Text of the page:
Just as the creative ferment in ancient Greek thought had prepared the way for Plato, and the Buddhist reformation in India had provided the context for Shankaracharya, so too the Buddhist renaissance and proliferation of schools in Tibet laid the groundwork for the remarkable Tibetan teacher, the great synthesizer Tsong-Kha-Pa. Despite the influx of diverse streams of Buddhist teaching at various times and from different parts of India, Khotan and China, there persisted a singular unanimity regarding Buddhavachana, the Word of Buddha. But whilst the Sangha stagnated in India through loss of contact with lay people and owing to its emphasis upon intellectual rigour to the neglect of ethics, it was retarded in Tibet by its laxity in discipline. This was in part due to divergences of practice in the various lineages and in part due to a growing gap between theory and practice under the harsh conditions of Tibetan life. The political entanglements of the monasteries, undertaken in the prolonged search for patrons and aggravated by the increasing concern for wealth, power and prestige, contributed to a pervasive corruption in self-discipline. Continuity of the Buddhist tradition in Tibet had been ensured despite formidable cultural and religious obstacles, radical differences in language, significant alterations in Tibetan political modes and ambivalent magical practices. The price paid had been considerable laxity, distortion and inversion in the monastic orders, whilst the threat of irreparable damage from within rose in direct proportion to the diminution of external influence.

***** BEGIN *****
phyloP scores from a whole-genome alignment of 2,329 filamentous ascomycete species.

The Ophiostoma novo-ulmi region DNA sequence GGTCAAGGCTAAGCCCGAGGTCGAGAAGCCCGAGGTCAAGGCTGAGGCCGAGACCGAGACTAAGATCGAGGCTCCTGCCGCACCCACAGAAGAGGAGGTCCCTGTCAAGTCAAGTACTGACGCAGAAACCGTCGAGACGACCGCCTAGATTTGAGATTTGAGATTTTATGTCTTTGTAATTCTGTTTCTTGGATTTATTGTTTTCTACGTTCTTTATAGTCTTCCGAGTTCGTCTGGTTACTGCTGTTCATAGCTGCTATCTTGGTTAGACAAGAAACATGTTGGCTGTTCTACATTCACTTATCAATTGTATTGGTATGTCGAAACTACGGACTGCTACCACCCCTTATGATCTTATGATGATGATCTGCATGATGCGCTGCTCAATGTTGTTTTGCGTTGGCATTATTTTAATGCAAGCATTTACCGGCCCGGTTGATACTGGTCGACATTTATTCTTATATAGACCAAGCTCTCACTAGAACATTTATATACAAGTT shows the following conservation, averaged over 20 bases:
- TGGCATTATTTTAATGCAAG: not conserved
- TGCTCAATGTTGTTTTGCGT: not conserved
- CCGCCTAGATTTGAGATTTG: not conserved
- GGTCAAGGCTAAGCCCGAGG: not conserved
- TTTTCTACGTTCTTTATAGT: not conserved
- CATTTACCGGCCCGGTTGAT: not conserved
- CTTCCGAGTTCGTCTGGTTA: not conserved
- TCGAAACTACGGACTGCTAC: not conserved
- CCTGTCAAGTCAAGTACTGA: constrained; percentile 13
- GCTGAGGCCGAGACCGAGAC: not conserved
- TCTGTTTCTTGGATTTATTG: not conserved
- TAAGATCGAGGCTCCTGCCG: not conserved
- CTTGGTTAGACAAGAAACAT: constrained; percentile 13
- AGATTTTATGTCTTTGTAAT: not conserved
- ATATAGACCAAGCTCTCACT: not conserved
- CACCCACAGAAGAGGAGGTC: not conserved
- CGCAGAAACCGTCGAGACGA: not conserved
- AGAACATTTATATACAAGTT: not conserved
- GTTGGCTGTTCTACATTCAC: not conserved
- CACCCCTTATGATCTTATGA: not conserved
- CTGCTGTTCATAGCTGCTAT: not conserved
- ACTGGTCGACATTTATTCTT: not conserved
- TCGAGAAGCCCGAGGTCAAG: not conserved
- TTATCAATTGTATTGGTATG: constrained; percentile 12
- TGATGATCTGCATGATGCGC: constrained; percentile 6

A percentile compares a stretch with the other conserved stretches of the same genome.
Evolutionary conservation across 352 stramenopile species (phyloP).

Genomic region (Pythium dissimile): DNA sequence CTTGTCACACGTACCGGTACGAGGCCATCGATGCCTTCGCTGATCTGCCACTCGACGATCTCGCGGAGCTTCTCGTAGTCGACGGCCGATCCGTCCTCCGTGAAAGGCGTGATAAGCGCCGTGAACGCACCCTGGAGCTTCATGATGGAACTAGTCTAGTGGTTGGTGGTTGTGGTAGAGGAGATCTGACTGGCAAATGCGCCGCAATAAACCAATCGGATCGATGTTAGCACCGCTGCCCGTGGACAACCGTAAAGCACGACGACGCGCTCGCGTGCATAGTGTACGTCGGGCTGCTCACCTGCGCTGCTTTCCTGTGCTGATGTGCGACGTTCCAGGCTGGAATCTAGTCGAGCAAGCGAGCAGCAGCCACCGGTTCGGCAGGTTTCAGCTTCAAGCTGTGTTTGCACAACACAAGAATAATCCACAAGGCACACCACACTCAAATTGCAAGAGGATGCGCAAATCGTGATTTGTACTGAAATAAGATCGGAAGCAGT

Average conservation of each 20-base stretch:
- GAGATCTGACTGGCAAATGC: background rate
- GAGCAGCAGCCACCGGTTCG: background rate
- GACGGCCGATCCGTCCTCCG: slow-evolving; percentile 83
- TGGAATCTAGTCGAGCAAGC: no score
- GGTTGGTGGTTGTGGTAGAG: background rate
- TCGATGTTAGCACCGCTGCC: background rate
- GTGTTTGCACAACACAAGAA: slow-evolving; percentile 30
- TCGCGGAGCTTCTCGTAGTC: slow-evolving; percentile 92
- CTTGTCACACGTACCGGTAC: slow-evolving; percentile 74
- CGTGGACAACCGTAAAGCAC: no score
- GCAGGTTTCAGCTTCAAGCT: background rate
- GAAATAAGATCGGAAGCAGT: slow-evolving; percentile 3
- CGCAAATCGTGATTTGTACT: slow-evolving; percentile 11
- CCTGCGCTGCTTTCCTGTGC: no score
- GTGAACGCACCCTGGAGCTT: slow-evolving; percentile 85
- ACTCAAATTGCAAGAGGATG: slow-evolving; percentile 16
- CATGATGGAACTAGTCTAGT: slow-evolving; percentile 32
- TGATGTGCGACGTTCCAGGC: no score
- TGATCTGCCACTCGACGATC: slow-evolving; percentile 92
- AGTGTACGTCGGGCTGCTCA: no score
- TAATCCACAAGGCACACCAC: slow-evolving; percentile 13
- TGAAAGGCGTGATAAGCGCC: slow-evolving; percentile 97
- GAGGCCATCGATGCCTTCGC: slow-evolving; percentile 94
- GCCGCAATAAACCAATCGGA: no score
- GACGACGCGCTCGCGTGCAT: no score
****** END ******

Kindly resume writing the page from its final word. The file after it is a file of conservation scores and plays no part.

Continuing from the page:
Tsong-Kha-Pa's parents were blest by a variety of unusual dreams before his birth. His mother dreamt that a statue of Avalokiteshvara as huge as a mountain appeared before her and gradually diminished in size until it entered her through the brahmanda or crown opening. Tsong-Kha-Pa's father dreamt of Vajrapani, who sent a vajra or lightning-bolt sceptre from his celestial realm into his wife. These and other symbolic dreams indicated that Tsong-Kha-Pa was the emanation of both Avalokiteshvara and Manjushri. In time, he would be recognized as the boy who Buddha had told Ananda would be reborn in Tibet as Sumati Kirti – 'glory of wisdom' – Losang Drakpa in Tibetan. When he was born in the onion country of Amdo in eastern Tibet, an auspicious star appeared in the heavenly vault. Choje Dondrup Rinchen, Tsong-Kha-Pa's first teacher, was returning to Amdo from Lhasa when Tsong-Kha-Pa was born. Divining the descent of an emanation of Manjushri, he hurried back and presented sacred gifts to Tsong-Kha-Pa's father. At the age of three Tsong-Kha-Pa took layman's vows from Rolpay Dorje, the Fourth Karmapa, and then entered into such profound communion with Vajrayana deities – Heruka, Hevajra and Yamantaka – that he was ready to receive the vows of a novice at the age of seven. Choje Dondrup Rinchen then took charge of Tsong-Kha-Pa and watched over him until his sixteenth year, when he travelled to the great cathedral in Lhasa to take the Bodhisattva vow before the image of Buddha.